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Sunday 27th October: Newspaper headlines
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Sunday 27th October: Newspaper headlines


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This is what we covered in today's class. Prepare slides (7) and (8) for next time. Moreover, bring to class examples in which those grammatical rules apply to.

This is what we covered in today's class. Prepare slides (7) and (8) for next time. Moreover, bring to class examples in which those grammatical rules apply to.

Published in: News & Politics, Education

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  • 1. Newspaper Headlines Headlines are the short titles above newspaper reports. King opens key projects in Aqaba Port Key: vital, very important.
  • 2. Grammar of headlines • Headlines are not always complete sentences. Many headlines consist of noun phrases without verbs. More wage cuts Wage (n): a fixed regular payment earned for work or services Cut (n): reduction Holiday hotel death Exeter man’s double marriage bid Bid: attempt
  • 3. • In headlines, simple tenses are often used instead of continuous or perfect forms. The simple present is used for both present and past events. Thousands of Islamists rally for Al Aqsa Mosque Rally (v): to meet in massive groups for support of a cause. Some Saudi women defy driving ban in day of protest Defy (v): to challenge or resist something.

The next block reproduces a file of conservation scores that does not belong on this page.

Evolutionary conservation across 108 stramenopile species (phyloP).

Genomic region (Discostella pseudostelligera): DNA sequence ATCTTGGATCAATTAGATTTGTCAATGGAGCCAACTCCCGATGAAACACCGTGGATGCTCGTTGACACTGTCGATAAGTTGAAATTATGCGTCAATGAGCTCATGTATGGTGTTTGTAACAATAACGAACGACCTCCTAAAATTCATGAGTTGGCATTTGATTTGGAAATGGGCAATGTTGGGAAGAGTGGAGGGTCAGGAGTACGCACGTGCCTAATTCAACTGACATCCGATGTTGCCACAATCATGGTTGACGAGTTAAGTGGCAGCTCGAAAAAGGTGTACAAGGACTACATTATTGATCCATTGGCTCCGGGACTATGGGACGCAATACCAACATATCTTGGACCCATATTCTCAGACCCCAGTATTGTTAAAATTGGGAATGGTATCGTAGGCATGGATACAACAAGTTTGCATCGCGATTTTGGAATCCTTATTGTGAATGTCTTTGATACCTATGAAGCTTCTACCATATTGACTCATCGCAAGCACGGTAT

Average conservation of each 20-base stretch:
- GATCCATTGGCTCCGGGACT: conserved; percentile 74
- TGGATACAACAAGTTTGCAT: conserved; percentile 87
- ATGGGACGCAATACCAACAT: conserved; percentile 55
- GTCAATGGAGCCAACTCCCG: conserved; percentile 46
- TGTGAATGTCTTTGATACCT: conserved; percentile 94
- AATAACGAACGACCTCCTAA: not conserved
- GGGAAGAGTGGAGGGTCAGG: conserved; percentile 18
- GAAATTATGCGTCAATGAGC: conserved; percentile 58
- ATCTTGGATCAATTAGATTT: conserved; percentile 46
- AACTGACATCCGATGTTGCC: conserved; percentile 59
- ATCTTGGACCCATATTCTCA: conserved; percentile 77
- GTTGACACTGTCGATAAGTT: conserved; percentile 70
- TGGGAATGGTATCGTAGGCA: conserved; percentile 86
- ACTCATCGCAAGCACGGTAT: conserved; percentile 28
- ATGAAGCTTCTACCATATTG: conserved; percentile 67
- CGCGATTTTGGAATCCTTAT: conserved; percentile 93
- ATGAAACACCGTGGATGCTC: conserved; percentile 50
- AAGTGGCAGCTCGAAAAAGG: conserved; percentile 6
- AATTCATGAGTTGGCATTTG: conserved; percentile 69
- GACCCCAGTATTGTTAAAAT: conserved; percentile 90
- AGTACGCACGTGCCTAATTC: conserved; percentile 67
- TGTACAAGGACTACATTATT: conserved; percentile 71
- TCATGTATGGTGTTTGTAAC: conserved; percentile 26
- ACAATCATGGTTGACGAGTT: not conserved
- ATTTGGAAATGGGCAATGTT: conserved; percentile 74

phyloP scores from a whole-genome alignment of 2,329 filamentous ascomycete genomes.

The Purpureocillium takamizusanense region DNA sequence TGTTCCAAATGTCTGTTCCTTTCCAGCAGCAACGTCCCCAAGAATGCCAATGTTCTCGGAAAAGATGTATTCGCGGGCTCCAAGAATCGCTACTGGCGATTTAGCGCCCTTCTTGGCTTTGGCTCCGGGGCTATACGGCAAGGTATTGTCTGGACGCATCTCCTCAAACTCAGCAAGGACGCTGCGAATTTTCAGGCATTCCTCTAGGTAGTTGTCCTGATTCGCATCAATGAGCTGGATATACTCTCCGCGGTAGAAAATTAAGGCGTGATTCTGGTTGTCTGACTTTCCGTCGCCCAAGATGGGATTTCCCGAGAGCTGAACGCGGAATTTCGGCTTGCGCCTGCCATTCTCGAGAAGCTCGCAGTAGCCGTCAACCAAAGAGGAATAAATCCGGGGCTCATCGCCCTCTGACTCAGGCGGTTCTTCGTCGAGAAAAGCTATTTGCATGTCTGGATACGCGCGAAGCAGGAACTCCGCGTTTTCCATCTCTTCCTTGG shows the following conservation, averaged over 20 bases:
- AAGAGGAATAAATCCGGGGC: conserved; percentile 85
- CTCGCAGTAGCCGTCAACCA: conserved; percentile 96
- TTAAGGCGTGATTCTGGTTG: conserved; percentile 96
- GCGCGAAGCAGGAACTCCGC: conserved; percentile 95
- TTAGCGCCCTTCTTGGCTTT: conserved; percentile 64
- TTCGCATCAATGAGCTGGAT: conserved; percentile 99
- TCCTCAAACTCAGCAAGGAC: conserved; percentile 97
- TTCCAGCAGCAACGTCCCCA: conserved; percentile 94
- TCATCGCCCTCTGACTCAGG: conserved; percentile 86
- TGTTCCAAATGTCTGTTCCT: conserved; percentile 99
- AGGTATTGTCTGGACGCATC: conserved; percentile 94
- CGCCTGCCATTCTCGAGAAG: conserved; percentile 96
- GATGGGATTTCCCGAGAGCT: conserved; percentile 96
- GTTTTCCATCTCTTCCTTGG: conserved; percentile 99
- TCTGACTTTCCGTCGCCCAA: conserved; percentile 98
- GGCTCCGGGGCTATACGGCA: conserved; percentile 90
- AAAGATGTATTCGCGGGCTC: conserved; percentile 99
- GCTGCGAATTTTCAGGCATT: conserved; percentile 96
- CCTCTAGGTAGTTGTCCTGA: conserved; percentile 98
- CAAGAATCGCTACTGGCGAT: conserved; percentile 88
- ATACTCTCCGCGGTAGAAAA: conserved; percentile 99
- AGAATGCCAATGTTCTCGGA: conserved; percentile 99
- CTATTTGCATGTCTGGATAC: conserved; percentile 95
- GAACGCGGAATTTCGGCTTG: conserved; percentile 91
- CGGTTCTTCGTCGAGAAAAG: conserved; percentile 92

• 4. • Many headline words are used both as nouns and verbs. It is not always easy to understand the structure of a sentence. US cuts aid to third world Aid cuts row Cuts (v): reduces Aid (n): military or financial help / Aid (v): to help Cuts aid rebels Row (n): noisy disagreement Cut (n): reduction
  • 5. • Headlines often leave out articles (a, an, the). Woman walks on moon King to visit Aqaba Port *** Note: Often, in standard everyday English, we normally would say A WOMAN, THE KING.
  • 6. • Headlines often use infinitives to refer to the future. Al Arabiya to air two-part interview with Queen Rania To air (v): to circulate or make public Jordan to participate in regional health meeting Hospitals to take fewer patients
  • 7. • A colon (:) is often used to separate the subject of a headline from what is said about it. Motorway crash: death toll rises Strikes: PM to react PM: Prime minister Death toll: number of those who were killed
  • 8. Quotation marks (‘…’) are used to show that words were said by someone else, and that the newspaper does not necessarily claim that they are true. Exercise 'boosts academic performance' of teenagers Boosts (v): increases Slow metabolism 'obesity excuse' true